Matthias Dreyer is a Feodor Lynen research fellow at the University of Chicago (Germanic Studies/Theatre and Performance Studies). Prior to this he was an assistant professor/research associate at the Goethe University in Frankfurt, Germany (Institute for Theatre, Film and Media Studies), a research associate at the Research Centre “Transformations of Antiquity” and at the Institute of Theatre Studies of the Free University of Berlin, where he was awarded a PhD in theatre studies in 2011. Matthias received his master’s degree in theatre studies, German literature, and philosophy from the Freie University and the Humboldt University, having also studied at the University Vienna, the Sorbonne Nouvelle in Paris, and the Johns Hopkins University in Baltimore. Accompanying his academic work, he was also engaged at various theatres as a dramaturge. The Feodor Lynen Fellowship was awarded to him by the Alexander von Humboldt Foundation in 2017.
His current research project on the history of liveness explores the ideas of vitality that are at the core of the discourse on what is called “live“ in theatre, and which thus relate theatre history to the philosophy of life (Lebensphilosophie) and the histories of knowledge. Against this backdrop, the project examines how concepts of life affect the early theatrical avant-gardes and their experimental work on bodies, space, and language between 1910 and 1935, and in this way asks about the roots of live art.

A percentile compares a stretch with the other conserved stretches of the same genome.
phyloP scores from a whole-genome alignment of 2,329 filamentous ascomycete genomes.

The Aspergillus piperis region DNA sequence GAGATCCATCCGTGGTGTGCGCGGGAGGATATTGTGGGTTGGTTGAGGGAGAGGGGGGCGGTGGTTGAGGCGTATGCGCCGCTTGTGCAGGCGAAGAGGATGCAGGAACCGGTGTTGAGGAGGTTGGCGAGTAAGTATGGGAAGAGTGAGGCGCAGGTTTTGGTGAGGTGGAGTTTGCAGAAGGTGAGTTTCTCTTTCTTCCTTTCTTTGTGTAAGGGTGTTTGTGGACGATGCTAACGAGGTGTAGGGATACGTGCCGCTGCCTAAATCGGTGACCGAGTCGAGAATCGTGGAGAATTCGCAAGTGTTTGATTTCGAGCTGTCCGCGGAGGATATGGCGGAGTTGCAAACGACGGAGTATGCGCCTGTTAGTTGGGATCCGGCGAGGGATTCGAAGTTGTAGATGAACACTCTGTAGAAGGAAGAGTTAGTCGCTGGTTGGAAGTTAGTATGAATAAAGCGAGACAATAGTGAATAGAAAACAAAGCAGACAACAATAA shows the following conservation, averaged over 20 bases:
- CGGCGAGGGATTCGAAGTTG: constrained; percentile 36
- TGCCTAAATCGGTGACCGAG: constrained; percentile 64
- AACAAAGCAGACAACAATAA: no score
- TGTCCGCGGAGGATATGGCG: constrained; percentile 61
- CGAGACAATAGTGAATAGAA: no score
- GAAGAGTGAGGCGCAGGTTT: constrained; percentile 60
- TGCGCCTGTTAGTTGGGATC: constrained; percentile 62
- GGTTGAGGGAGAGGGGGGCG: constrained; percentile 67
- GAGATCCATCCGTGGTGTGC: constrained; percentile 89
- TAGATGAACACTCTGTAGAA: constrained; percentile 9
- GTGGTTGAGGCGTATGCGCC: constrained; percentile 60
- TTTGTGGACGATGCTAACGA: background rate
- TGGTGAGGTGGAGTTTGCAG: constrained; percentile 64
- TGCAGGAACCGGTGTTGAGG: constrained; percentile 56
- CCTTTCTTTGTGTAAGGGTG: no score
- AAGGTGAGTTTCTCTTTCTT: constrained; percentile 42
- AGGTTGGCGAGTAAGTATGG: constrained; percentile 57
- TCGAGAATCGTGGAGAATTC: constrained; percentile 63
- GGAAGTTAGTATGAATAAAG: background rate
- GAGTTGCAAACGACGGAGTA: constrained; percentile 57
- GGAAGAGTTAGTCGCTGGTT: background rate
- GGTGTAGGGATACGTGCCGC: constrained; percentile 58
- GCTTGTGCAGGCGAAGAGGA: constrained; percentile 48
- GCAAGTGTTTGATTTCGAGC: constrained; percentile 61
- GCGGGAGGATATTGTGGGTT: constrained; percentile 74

Matthias’ first book is Theater der Zäsur: Antike Tragödie im Theater seit den 1960er Jahren (2014), some of the theses of which are also found in the English paper “Caesura of History – Performing Greek Tragedy After Brecht” (The Performance Philosophy Journal, vol. 2, no. 2, 2017). Other publications are on the immersive performance spaces of László Moholy-Nagy, on the social impacts of working with choric theatre, on theatre and education, and on Gottfried Semper’s theatre architecture in times of revolution. In addition, Matthias has co-edited volumes on Kafka and theatre (2017), on transformations of the Medea myth (2010) and on Ancient tragedy today (2007).